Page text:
Metagenesis

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metagenesis

[¦med·ə′jen·ə·səs]
(biology)
The phenomenon in which one generation of certain plants and animals reproduces asexually, followed by a sexually reproducing generation. Also known as alternation of generations.

Metagenesis

 

in animals, a form of alternation of generations in which a generation developed by sexual means is followed by one or more that reproduce asexually. Metagenesis is found in coelenterates, a number of worms, and certain lower chordates (salpa).


Metagenesis

 

(geology), the natural processes in the trans-formation of sedimentary rocks when they are buried in deeper horizons of the lithosphere under conditions of steadily increasing pressure and temperature. Scientists do not agree upon the meaning of the term “metagenesis.” The Soviet geologist N. B. Vassoevich, who first proposed the term in 1957, considers it a synonym of regional metamorphism of rocks. At virtually the same time Academician N. M. Strakhov began to use the term “metagenesis” for one of the stages in the transformation of sedimentary rocks, coming after diagenesis and continuing until they are converted into metamorphic rocks. Unlike catagenesis, which changes only certain components of the rock, metagenesis involves the entire mineral mass. For example, clay minerals are transformed into mica, hydroxides of aluminum are converted to corundum, and hydrogoethites are converted to hematite. At the same time the intergrowth of mineral grains is intensified, but the stratified structure of the rocks often persists.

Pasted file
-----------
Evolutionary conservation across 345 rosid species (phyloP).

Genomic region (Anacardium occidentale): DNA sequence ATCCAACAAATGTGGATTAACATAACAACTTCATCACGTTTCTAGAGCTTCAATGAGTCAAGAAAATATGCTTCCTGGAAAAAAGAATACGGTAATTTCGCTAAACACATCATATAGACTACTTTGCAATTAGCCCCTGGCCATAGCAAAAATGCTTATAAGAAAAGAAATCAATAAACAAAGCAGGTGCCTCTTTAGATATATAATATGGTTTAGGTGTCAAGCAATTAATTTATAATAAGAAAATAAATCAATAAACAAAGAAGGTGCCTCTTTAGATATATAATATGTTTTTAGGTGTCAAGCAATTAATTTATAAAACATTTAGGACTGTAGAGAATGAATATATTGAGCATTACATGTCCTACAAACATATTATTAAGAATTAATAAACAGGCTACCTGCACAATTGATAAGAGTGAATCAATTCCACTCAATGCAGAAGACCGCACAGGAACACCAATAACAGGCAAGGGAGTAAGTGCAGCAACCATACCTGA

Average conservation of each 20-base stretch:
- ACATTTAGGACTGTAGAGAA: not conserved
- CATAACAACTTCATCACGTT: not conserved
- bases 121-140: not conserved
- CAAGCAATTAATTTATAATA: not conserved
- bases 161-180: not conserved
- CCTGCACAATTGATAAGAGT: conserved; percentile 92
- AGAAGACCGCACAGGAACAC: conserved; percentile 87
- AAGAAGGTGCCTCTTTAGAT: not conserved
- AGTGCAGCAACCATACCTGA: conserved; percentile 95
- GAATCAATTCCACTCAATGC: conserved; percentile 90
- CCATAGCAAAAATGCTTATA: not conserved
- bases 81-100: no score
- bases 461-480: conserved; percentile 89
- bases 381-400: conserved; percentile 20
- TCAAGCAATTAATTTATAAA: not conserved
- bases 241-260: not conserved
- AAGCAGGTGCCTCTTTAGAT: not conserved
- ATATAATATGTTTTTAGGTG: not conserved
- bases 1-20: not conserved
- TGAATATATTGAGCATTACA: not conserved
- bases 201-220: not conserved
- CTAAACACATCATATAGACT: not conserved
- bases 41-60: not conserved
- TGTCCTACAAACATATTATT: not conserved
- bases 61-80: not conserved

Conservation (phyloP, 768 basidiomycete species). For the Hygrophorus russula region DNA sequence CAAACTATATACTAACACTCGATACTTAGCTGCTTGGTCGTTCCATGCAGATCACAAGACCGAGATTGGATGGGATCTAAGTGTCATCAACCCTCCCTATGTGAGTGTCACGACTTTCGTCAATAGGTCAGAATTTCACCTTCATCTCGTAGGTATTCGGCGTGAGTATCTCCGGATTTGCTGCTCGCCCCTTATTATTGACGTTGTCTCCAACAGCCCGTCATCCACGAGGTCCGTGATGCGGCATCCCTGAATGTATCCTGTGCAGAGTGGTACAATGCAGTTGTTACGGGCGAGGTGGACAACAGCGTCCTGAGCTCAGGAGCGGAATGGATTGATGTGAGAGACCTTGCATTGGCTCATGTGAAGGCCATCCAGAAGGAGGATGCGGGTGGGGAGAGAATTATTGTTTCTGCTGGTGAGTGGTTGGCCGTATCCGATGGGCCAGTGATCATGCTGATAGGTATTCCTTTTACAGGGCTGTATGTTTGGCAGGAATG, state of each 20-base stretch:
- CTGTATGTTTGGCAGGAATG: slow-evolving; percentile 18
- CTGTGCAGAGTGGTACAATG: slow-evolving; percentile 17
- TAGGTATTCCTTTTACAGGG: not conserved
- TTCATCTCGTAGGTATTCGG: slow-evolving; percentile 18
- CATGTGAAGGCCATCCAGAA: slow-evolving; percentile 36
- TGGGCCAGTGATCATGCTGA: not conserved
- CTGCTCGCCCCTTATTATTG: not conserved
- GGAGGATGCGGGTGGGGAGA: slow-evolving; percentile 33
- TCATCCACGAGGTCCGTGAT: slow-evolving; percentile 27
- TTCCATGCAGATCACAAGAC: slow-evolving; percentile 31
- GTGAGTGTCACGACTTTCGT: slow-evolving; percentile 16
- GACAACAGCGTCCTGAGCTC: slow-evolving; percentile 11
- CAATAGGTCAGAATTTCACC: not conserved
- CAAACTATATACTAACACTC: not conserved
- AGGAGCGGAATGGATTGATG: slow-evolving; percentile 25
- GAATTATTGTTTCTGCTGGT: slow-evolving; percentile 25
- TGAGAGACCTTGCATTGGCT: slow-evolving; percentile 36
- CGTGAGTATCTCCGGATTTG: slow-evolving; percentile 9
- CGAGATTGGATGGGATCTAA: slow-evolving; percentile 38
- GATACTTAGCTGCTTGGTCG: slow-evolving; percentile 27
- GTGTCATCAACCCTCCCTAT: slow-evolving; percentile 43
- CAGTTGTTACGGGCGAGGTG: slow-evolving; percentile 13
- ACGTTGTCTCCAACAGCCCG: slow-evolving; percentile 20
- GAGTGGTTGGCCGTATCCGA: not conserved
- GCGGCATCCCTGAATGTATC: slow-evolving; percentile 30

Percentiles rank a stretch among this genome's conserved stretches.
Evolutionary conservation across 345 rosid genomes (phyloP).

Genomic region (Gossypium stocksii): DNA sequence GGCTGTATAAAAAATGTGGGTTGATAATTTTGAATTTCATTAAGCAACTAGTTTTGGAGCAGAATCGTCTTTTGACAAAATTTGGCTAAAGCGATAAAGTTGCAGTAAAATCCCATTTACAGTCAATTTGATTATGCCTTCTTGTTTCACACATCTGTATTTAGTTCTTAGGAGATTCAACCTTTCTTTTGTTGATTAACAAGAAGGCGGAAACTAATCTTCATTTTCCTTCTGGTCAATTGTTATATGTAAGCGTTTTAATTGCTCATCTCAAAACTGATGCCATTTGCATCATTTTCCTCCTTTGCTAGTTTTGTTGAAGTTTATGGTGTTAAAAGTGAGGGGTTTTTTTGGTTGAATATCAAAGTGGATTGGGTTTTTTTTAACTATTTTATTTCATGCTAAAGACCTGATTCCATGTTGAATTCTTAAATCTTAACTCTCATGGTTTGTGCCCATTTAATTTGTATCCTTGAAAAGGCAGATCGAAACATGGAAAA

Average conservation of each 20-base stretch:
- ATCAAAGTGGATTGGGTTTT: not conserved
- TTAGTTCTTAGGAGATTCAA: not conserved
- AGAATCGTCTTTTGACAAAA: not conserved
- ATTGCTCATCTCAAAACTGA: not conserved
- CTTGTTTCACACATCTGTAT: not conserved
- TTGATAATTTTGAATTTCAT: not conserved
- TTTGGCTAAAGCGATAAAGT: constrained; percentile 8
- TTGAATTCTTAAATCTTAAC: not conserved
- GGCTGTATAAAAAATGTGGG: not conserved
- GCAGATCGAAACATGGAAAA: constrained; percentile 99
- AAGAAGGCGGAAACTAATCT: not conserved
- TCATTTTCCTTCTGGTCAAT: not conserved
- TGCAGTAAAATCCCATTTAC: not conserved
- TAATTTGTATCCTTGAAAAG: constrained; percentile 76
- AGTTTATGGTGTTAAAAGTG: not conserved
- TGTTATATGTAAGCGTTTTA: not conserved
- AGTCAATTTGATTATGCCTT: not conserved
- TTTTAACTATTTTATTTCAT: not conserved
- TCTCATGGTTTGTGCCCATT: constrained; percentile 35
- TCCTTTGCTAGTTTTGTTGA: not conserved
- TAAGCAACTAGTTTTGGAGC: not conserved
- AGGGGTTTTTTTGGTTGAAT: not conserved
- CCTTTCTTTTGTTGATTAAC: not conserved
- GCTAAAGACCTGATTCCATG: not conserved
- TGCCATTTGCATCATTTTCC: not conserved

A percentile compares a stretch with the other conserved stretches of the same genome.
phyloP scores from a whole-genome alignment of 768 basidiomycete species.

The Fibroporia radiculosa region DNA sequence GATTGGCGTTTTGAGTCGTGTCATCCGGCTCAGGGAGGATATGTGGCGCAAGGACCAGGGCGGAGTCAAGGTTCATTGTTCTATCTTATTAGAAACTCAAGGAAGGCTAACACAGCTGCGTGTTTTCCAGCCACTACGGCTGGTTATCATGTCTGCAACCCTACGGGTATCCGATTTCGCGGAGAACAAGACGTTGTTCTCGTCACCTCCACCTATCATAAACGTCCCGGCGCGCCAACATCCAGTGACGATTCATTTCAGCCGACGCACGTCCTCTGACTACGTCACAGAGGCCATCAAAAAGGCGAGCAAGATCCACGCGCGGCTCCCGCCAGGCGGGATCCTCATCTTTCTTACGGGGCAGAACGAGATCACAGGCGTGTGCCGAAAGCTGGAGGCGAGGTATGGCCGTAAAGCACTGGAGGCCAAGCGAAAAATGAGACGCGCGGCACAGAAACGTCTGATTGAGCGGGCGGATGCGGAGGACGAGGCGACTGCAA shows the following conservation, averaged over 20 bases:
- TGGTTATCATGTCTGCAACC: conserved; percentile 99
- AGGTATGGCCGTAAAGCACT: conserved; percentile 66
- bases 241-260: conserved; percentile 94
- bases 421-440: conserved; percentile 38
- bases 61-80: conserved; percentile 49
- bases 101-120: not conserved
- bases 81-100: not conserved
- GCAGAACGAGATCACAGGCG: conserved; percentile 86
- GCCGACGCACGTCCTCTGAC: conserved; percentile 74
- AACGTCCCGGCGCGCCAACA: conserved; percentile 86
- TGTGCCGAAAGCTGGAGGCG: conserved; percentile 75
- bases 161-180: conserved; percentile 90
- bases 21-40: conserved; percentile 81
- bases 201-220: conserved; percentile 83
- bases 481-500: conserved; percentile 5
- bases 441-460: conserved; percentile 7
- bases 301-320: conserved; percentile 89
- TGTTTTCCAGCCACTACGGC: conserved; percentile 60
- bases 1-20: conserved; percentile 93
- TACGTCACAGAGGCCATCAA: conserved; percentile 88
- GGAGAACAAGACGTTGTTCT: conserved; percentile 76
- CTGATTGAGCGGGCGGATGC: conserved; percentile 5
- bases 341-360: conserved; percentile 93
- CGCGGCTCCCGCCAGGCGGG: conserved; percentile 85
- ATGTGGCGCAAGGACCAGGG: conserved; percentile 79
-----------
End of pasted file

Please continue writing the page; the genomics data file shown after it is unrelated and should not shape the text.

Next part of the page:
REFERENCES

Vassoevich, N. B. “Eshche o terminakh dlia oboznacheniia stadii i etapov litogeneza.” Tr. Vsevoiuznogo neftianogo nauchno-issledovatel’skogo geologorazvedochnogo in-ta, 1962, fasc. 190.
Diagenez i katagenez osadochnykh obrazovanii. Moscow, 1971. (Translated from English.)

N. B. VASSOEVICH